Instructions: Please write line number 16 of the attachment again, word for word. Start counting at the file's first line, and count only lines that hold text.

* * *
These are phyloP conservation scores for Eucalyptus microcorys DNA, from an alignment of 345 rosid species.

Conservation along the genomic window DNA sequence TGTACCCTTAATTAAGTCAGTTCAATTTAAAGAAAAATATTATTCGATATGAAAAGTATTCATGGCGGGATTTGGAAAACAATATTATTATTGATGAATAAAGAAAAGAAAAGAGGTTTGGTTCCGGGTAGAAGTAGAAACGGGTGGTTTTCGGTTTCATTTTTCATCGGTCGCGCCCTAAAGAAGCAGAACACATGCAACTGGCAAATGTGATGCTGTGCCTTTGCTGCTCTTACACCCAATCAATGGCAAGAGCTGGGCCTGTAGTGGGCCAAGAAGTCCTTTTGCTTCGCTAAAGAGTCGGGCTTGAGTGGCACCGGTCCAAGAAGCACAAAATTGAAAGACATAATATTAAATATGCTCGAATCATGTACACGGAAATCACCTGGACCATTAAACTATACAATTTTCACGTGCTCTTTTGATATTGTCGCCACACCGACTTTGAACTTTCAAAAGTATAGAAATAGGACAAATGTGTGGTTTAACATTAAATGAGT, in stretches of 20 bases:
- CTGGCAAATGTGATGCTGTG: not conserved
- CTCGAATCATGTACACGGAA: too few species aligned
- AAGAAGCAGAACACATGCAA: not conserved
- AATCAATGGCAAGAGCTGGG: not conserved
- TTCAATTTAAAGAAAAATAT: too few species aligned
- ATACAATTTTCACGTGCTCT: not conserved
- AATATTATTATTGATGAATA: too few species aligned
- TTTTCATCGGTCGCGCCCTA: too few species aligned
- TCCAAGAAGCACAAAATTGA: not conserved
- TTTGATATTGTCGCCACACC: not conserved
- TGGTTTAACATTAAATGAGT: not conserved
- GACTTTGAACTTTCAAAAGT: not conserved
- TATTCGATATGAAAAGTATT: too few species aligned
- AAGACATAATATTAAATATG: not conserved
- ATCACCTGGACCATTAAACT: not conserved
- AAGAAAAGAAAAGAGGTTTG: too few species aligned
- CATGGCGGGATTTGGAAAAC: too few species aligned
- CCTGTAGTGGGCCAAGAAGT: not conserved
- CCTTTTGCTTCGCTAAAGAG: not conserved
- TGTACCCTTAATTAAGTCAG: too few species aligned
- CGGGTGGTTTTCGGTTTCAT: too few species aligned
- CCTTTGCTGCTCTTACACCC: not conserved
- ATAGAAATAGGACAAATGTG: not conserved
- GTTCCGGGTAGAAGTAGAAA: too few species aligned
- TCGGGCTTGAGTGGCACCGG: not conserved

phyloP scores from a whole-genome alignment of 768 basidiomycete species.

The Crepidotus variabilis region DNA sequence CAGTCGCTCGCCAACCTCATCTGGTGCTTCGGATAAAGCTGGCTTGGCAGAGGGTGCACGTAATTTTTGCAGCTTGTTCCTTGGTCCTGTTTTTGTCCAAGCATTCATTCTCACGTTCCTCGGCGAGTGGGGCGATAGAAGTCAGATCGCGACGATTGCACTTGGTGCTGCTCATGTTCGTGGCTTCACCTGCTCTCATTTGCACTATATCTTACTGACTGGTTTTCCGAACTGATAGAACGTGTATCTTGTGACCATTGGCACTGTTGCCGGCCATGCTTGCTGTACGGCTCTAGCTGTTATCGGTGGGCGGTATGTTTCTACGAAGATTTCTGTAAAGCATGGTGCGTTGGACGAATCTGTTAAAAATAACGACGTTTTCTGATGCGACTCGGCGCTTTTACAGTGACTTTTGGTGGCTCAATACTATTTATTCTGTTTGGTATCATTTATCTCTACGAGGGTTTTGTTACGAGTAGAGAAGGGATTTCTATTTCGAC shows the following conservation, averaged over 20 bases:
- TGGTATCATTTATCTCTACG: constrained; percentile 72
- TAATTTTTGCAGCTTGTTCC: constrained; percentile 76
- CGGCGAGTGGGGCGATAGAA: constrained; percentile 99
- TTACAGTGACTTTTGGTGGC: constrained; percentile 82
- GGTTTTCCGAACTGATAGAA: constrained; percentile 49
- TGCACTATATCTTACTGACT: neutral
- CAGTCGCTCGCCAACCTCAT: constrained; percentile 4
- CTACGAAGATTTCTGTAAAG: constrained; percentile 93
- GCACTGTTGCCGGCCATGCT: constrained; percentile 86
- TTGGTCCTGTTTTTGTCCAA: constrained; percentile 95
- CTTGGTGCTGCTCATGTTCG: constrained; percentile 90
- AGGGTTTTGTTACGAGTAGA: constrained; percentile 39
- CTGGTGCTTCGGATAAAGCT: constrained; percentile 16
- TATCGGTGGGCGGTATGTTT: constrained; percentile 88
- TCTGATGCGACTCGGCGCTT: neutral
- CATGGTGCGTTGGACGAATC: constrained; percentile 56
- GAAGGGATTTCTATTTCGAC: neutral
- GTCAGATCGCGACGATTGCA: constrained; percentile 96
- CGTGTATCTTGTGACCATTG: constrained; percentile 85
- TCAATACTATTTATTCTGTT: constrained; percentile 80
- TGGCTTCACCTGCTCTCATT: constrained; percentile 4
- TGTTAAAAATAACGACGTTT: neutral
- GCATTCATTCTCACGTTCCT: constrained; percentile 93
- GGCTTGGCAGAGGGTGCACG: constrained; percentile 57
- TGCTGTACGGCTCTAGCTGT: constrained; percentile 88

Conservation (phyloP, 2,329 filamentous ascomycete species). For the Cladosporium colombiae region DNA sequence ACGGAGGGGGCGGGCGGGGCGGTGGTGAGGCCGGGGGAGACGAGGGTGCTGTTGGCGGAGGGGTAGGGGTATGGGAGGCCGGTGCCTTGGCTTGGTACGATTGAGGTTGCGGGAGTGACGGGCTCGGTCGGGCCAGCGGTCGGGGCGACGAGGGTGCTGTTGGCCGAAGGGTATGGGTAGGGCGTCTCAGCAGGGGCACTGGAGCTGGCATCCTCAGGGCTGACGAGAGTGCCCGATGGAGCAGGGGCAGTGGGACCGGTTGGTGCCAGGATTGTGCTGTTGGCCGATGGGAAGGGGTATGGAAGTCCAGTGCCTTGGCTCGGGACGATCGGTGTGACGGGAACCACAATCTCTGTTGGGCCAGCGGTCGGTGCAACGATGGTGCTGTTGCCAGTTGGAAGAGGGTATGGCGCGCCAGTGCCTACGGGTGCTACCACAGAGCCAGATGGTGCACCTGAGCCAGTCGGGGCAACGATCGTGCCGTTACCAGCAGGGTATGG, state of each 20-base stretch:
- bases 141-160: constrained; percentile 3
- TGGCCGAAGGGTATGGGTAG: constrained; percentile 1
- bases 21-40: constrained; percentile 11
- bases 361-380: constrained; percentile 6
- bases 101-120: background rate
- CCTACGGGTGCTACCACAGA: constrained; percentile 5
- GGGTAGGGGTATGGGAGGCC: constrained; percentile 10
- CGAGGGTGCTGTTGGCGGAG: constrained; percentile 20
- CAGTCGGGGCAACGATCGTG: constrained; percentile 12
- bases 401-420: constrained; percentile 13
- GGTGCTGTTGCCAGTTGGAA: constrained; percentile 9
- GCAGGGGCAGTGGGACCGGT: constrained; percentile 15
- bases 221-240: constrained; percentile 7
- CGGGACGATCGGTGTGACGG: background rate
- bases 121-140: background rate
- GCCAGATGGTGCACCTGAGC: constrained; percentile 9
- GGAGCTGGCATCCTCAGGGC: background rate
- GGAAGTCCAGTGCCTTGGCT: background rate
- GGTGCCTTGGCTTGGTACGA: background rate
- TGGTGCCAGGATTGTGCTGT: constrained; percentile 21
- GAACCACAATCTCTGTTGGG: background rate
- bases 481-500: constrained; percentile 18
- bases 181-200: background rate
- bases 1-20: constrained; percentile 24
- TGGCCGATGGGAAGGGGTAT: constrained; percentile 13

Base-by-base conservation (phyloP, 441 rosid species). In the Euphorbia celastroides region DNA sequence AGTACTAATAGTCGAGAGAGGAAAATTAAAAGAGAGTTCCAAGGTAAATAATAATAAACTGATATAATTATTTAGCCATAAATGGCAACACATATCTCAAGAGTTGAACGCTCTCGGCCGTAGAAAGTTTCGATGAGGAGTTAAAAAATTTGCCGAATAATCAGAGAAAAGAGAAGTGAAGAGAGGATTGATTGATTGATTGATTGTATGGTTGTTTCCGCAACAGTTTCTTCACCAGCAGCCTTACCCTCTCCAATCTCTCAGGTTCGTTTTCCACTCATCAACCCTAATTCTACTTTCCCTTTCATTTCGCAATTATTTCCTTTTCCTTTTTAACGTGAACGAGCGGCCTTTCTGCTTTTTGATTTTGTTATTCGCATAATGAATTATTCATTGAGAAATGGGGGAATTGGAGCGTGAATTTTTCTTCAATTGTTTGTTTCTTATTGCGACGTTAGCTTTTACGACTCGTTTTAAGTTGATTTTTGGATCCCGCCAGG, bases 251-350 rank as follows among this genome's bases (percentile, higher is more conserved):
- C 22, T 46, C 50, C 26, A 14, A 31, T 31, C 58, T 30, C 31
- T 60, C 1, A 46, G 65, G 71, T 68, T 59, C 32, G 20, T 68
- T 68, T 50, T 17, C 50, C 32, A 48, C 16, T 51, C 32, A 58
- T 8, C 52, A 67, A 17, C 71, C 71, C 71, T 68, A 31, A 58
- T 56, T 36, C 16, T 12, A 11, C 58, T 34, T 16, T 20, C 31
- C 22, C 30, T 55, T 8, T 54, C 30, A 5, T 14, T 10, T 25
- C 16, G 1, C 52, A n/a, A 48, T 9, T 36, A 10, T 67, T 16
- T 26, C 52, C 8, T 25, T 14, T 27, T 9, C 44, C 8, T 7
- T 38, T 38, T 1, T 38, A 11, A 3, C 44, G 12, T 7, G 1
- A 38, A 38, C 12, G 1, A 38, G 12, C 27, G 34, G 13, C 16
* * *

- AAGACATAATATTAAATATG: not conserved